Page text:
Uncertainty has become a hallmark of today’s societies; think of environmental and climate policy, financial markets and their crises, health and pandemics, long-run stability of pension systems, or digitalization and technological development. Contrary to earlier episodes of uncertainty, however, the environmental, demographic, economic, and technological uncertainty we experience these days is perceived as persistent, as opposed to being a consequence of lacking experience in a new environment. This raises new positive and normative questions: How can we live with persistent uncertainty, and how should we live with it? With the proposed RTG, we aim at improving our understanding of these (in spirit) classical economic questions, taking recent events and new methodological insights into account.
In the analysis of dynamic economic models under uncertainty, we effectively bundle the strengths of many economists in Bielefeld, who have extensively studied dynamic games from theoretical, empirical and behavioral perspectives, and the mathematical economists at the IMW with their expertise in Knightian uncertainty. With this foundation, the proposed research training group seeks to (i) provide new methods and models to deal with complex economic problems in dynamic environments that involve Knightian uncertainty, and (ii) develop applied work involving these methods and models to advance sound theoretical and empirical analyses of (some of) the challenges that come with the novel type of economic problems. In this way, we hope to initiate the rigorous investigation—grounded in fundamental research in decision and game theory, industrial organization, finance, and labor markets—that problems associated with uncertain dynamics deserve, accompanied with new empirical approaches that are based on theoretical models to provide a foundation for policy recommendations, and most importantly, to train new researchers to further the analysis of the complex phenomena re-shaping our world so dramatically at present.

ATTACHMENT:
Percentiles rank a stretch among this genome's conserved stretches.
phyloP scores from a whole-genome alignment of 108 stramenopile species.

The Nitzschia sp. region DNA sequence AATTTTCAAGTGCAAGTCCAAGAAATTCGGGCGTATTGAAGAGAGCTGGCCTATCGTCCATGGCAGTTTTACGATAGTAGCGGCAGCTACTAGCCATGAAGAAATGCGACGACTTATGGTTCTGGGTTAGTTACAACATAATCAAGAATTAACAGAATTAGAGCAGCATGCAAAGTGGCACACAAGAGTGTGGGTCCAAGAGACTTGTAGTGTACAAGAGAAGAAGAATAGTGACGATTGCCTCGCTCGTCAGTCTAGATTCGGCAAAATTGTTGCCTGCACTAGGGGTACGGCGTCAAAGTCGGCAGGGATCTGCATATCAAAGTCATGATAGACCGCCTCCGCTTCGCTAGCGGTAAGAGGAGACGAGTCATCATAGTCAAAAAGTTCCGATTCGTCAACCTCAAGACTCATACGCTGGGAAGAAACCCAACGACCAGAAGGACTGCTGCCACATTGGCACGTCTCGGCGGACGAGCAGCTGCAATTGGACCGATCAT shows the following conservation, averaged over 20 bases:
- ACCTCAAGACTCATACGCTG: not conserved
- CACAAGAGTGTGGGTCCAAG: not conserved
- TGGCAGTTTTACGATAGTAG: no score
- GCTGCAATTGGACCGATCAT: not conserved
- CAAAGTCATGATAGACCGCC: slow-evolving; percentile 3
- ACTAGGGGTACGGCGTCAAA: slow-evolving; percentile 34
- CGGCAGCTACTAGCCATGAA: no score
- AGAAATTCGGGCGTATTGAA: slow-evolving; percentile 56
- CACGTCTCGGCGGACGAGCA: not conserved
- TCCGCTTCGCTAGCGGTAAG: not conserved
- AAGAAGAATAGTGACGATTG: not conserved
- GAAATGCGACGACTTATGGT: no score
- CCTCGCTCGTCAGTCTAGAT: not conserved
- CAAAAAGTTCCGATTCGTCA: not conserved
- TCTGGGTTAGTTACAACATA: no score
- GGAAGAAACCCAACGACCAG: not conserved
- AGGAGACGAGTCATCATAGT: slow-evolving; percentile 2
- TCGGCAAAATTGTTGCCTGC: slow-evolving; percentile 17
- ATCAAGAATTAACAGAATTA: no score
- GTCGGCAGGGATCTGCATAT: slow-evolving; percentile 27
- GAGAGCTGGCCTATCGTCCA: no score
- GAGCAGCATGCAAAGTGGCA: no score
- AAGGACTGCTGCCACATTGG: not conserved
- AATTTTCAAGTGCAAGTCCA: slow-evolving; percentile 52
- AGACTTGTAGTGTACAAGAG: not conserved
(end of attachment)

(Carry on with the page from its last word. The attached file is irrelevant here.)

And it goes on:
The RTG’s program can be divided into three research areas. Area A studies the foundations of individual and social behavior under uncertainty and dynamics. Area B focuses on implications of uncertainty in markets and strategic interactions, while area C addresses questions of policy and welfare. The natural overlap between these areas results in a high degree of interaction of the participating scientists—and thereby also in a high degree of interaction between the research topics we plan to work on.